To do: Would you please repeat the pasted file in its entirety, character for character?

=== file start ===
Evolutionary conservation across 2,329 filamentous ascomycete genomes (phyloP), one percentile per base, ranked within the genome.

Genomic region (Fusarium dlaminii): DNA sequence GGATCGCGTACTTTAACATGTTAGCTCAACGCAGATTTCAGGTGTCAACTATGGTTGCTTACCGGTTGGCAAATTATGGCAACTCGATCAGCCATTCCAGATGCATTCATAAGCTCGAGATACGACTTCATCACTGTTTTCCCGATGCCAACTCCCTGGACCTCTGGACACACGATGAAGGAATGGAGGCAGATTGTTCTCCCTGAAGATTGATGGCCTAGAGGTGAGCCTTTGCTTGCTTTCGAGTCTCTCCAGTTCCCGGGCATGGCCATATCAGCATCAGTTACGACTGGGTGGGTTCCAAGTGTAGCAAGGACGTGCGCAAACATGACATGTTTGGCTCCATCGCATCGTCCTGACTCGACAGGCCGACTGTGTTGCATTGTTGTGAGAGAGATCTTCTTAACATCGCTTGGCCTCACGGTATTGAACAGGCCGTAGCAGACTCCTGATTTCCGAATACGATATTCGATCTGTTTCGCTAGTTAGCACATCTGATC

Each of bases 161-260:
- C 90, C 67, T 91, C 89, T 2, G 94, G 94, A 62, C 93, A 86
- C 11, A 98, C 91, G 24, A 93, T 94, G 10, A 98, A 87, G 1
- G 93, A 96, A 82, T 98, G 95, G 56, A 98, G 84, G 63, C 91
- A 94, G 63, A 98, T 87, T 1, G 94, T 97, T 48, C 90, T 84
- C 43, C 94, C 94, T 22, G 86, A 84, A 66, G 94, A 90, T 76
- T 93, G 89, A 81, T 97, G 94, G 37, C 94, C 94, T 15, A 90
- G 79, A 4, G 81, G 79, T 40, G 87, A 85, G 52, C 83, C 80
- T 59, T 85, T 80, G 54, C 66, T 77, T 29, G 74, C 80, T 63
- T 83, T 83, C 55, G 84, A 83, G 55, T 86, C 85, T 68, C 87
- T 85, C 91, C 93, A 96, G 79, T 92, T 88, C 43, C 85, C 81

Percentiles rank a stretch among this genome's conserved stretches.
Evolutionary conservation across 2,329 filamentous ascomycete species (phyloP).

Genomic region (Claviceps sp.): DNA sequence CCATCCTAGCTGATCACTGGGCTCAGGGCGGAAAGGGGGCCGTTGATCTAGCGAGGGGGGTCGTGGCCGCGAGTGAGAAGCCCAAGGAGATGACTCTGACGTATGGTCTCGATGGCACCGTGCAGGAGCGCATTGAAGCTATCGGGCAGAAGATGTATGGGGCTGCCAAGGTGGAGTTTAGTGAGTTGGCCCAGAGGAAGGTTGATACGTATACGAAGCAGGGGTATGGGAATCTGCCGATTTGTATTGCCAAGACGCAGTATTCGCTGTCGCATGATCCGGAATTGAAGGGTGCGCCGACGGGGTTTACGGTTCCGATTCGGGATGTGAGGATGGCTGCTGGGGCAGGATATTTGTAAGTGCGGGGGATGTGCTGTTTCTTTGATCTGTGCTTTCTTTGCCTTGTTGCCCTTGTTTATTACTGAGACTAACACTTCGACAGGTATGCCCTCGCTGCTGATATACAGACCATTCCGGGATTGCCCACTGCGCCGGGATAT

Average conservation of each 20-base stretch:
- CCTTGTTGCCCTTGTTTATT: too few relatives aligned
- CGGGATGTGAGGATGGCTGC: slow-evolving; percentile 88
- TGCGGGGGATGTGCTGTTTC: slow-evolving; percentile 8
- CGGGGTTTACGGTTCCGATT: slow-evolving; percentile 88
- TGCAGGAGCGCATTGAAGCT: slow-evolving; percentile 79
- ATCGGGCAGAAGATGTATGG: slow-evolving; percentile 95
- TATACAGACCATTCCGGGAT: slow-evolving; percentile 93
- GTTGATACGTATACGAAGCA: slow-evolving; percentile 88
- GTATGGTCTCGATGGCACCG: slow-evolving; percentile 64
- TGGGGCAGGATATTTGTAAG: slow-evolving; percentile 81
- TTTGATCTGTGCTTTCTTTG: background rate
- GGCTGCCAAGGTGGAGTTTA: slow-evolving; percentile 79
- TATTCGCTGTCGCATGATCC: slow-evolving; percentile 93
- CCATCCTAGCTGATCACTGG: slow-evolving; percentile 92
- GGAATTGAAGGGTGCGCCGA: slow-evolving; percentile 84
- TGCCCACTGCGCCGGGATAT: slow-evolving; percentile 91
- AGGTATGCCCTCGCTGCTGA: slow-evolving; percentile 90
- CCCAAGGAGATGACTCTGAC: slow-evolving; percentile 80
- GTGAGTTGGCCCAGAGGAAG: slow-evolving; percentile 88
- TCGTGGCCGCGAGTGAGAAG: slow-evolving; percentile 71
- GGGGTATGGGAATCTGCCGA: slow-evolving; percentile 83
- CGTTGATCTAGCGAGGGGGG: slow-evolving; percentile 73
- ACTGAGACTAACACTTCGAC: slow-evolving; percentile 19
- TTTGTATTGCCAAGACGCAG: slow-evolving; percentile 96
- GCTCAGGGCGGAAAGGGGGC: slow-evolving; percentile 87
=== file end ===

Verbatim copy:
Evolutionary conservation across 2,329 filamentous ascomycete genomes (phyloP), one percentile per base, ranked within the genome.

Genomic region (Fusarium dlaminii): DNA sequence GGATCGCGTACTTTAACATGTTAGCTCAACGCAGATTTCAGGTGTCAACTATGGTTGCTTACCGGTTGGCAAATTATGGCAACTCGATCAGCCATTCCAGATGCATTCATAAGCTCGAGATACGACTTCATCACTGTTTTCCCGATGCCAACTCCCTGGACCTCTGGACACACGATGAAGGAATGGAGGCAGATTGTTCTCCCTGAAGATTGATGGCCTAGAGGTGAGCCTTTGCTTGCTTTCGAGTCTCTCCAGTTCCCGGGCATGGCCATATCAGCATCAGTTACGACTGGGTGGGTTCCAAGTGTAGCAAGGACGTGCGCAAACATGACATGTTTGGCTCCATCGCATCGTCCTGACTCGACAGGCCGACTGTGTTGCATTGTTGTGAGAGAGATCTTCTTAACATCGCTTGGCCTCACGGTATTGAACAGGCCGTAGCAGACTCCTGATTTCCGAATACGATATTCGATCTGTTTCGCTAGTTAGCACATCTGATC

Each of bases 161-260:
- C 90, C 67, T 91, C 89, T 2, G 94, G 94, A 62, C 93, A 86
- C 11, A 98, C 91, G 24, A 93, T 94, G 10, A 98, A 87, G 1
- G 93, A 96, A 82, T 98, G 95, G 56, A 98, G 84, G 63, C 91
- A 94, G 63, A 98, T 87, T 1, G 94, T 97, T 48, C 90, T 84
- C 43, C 94, C 94, T 22, G 86, A 84, A 66, G 94, A 90, T 76
- T 93, G 89, A 81, T 97, G 94, G 37, C 94, C 94, T 15, A 90
- G 79, A 4, G 81, G 79, T 40, G 87, A 85, G 52, C 83, C 80
- T 59, T 85, T 80, G 54, C 66, T 77, T 29, G 74, C 80, T 63
- T 83, T 83, C 55, G 84, A 83, G 55, T 86, C 85, T 68, C 87
- T 85, C 91, C 93, A 96, G 79, T 92, T 88, C 43, C 85, C 81

Percentiles rank a stretch among this genome's conserved stretches.
Evolutionary conservation across 2,329 filamentous ascomycete species (phyloP).

Genomic region (Claviceps sp.): DNA sequence CCATCCTAGCTGATCACTGGGCTCAGGGCGGAAAGGGGGCCGTTGATCTAGCGAGGGGGGTCGTGGCCGCGAGTGAGAAGCCCAAGGAGATGACTCTGACGTATGGTCTCGATGGCACCGTGCAGGAGCGCATTGAAGCTATCGGGCAGAAGATGTATGGGGCTGCCAAGGTGGAGTTTAGTGAGTTGGCCCAGAGGAAGGTTGATACGTATACGAAGCAGGGGTATGGGAATCTGCCGATTTGTATTGCCAAGACGCAGTATTCGCTGTCGCATGATCCGGAATTGAAGGGTGCGCCGACGGGGTTTACGGTTCCGATTCGGGATGTGAGGATGGCTGCTGGGGCAGGATATTTGTAAGTGCGGGGGATGTGCTGTTTCTTTGATCTGTGCTTTCTTTGCCTTGTTGCCCTTGTTTATTACTGAGACTAACACTTCGACAGGTATGCCCTCGCTGCTGATATACAGACCATTCCGGGATTGCCCACTGCGCCGGGATAT

Average conservation of each 20-base stretch:
- CCTTGTTGCCCTTGTTTATT: too few relatives aligned
- CGGGATGTGAGGATGGCTGC: slow-evolving; percentile 88
- TGCGGGGGATGTGCTGTTTC: slow-evolving; percentile 8
- CGGGGTTTACGGTTCCGATT: slow-evolving; percentile 88
- TGCAGGAGCGCATTGAAGCT: slow-evolving; percentile 79
- ATCGGGCAGAAGATGTATGG: slow-evolving; percentile 95
- TATACAGACCATTCCGGGAT: slow-evolving; percentile 93
- GTTGATACGTATACGAAGCA: slow-evolving; percentile 88
- GTATGGTCTCGATGGCACCG: slow-evolving; percentile 64
- TGGGGCAGGATATTTGTAAG: slow-evolving; percentile 81
- TTTGATCTGTGCTTTCTTTG: background rate
- GGCTGCCAAGGTGGAGTTTA: slow-evolving; percentile 79
- TATTCGCTGTCGCATGATCC: slow-evolving; percentile 93
- CCATCCTAGCTGATCACTGG: slow-evolving; percentile 92
- GGAATTGAAGGGTGCGCCGA: slow-evolving; percentile 84
- TGCCCACTGCGCCGGGATAT: slow-evolving; percentile 91
- AGGTATGCCCTCGCTGCTGA: slow-evolving; percentile 90
- CCCAAGGAGATGACTCTGAC: slow-evolving; percentile 80
- GTGAGTTGGCCCAGAGGAAG: slow-evolving; percentile 88
- TCGTGGCCGCGAGTGAGAAG: slow-evolving; percentile 71
- GGGGTATGGGAATCTGCCGA: slow-evolving; percentile 83
- CGTTGATCTAGCGAGGGGGG: slow-evolving; percentile 73
- ACTGAGACTAACACTTCGAC: slow-evolving; percentile 19
- TTTGTATTGCCAAGACGCAG: slow-evolving; percentile 96
- GCTCAGGGCGGAAAGGGGGC: slow-evolving; percentile 87